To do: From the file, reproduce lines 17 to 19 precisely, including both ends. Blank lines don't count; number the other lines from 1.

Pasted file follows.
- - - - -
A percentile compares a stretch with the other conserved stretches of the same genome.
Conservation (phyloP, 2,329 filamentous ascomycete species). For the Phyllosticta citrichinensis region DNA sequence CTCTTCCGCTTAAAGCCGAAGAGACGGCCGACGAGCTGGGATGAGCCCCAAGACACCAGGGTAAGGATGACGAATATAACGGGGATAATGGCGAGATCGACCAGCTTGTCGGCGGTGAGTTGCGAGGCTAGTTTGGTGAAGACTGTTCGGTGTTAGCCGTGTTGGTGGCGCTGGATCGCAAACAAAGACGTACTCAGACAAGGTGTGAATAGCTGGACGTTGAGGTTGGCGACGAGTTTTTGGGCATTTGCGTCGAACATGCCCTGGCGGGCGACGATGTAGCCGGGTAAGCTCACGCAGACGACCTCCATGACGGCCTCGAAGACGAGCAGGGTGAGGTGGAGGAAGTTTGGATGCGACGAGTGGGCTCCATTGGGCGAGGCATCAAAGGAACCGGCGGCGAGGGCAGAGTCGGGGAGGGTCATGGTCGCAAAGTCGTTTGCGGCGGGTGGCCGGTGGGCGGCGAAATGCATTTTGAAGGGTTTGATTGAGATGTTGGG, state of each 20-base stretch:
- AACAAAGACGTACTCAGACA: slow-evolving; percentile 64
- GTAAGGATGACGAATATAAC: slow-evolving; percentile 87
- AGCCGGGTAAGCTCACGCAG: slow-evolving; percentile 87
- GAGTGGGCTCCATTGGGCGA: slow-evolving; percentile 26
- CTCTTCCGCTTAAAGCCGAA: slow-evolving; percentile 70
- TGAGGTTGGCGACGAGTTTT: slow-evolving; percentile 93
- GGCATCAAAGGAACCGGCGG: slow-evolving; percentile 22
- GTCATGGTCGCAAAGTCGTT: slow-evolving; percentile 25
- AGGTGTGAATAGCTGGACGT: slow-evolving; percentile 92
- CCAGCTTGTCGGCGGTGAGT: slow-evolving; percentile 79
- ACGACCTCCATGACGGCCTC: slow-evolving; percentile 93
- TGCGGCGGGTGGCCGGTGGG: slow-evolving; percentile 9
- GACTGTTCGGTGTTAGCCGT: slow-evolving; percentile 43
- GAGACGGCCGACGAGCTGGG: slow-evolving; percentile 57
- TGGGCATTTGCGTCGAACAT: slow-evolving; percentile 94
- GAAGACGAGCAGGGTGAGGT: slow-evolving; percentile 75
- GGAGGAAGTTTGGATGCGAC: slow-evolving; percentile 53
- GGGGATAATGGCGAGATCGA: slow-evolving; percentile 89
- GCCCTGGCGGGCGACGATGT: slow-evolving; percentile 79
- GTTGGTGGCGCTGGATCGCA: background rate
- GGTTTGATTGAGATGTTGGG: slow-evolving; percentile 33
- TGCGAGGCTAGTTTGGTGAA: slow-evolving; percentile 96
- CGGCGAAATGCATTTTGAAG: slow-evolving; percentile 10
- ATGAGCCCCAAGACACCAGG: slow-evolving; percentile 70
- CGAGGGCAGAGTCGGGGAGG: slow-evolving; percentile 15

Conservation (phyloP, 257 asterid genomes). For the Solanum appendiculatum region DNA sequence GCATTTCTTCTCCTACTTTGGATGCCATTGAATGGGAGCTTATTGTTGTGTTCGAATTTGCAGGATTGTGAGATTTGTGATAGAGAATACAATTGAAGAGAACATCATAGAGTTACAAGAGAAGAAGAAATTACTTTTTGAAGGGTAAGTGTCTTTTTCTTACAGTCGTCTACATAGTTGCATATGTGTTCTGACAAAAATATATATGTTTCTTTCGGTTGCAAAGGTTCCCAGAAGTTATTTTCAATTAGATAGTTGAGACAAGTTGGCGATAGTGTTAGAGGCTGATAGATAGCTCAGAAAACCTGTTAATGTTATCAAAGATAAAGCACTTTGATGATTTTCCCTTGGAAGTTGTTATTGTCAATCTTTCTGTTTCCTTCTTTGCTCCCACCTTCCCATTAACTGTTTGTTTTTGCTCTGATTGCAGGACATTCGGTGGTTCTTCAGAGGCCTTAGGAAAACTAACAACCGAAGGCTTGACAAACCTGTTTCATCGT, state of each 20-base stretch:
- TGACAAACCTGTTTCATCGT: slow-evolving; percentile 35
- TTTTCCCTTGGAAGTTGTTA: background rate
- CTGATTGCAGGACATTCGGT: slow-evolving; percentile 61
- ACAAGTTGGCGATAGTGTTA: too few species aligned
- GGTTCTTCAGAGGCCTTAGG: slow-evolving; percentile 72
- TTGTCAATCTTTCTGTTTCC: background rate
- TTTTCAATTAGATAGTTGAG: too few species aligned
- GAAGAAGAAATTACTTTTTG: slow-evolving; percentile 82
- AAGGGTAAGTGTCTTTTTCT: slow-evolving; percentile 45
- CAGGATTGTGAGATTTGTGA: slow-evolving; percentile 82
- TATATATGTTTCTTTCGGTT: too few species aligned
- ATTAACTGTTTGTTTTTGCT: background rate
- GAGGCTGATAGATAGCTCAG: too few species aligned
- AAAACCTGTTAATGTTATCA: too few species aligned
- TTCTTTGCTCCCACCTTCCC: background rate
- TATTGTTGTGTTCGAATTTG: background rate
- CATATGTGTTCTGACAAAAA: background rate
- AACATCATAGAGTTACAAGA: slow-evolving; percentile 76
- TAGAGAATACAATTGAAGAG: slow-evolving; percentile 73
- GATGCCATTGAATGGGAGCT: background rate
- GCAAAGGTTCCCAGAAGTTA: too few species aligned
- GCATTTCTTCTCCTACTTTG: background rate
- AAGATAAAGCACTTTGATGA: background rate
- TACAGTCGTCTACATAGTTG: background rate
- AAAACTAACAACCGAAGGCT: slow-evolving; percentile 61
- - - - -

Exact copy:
- TGGGCATTTGCGTCGAACAT: slow-evolving; percentile 94
- GAAGACGAGCAGGGTGAGGT: slow-evolving; percentile 75
- GGAGGAAGTTTGGATGCGAC: slow-evolving; percentile 53